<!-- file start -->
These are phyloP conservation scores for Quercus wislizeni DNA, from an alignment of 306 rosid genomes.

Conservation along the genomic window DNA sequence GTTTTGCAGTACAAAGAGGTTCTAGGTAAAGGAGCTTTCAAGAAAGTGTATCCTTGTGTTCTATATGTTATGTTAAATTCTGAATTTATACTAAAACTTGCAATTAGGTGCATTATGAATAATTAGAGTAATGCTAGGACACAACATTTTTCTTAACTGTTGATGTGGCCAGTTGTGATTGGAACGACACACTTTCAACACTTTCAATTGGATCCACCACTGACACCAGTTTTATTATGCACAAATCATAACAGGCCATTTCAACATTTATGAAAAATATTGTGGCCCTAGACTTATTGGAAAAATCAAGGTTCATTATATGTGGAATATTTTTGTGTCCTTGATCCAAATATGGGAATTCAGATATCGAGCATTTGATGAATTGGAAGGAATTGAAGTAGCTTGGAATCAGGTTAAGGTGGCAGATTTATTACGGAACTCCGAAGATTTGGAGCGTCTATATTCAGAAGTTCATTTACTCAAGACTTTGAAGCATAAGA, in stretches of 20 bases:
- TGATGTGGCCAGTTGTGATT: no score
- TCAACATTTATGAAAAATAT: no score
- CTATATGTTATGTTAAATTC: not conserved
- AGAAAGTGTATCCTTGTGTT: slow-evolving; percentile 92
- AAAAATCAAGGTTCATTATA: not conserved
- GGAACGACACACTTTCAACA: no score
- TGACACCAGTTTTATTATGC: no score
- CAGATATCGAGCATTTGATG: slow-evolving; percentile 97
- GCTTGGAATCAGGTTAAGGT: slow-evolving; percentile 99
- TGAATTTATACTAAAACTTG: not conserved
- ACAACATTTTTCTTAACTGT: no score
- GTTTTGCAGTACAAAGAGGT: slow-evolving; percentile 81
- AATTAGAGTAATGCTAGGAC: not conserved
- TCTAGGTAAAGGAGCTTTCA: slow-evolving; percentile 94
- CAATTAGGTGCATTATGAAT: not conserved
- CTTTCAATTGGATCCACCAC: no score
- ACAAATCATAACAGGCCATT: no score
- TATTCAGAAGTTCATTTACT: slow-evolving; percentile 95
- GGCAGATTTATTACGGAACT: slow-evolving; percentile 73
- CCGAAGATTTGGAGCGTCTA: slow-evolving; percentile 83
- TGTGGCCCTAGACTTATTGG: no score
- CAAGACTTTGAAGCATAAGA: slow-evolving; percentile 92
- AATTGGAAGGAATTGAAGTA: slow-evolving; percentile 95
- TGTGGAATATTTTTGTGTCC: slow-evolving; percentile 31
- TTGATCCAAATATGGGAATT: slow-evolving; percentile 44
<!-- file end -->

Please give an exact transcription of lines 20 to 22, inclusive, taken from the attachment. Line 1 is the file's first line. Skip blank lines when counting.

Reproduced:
- TATTCAGAAGTTCATTTACT: slow-evolving; percentile 95
- GGCAGATTTATTACGGAACT: slow-evolving; percentile 73
- CCGAAGATTTGGAGCGTCTA: slow-evolving; percentile 83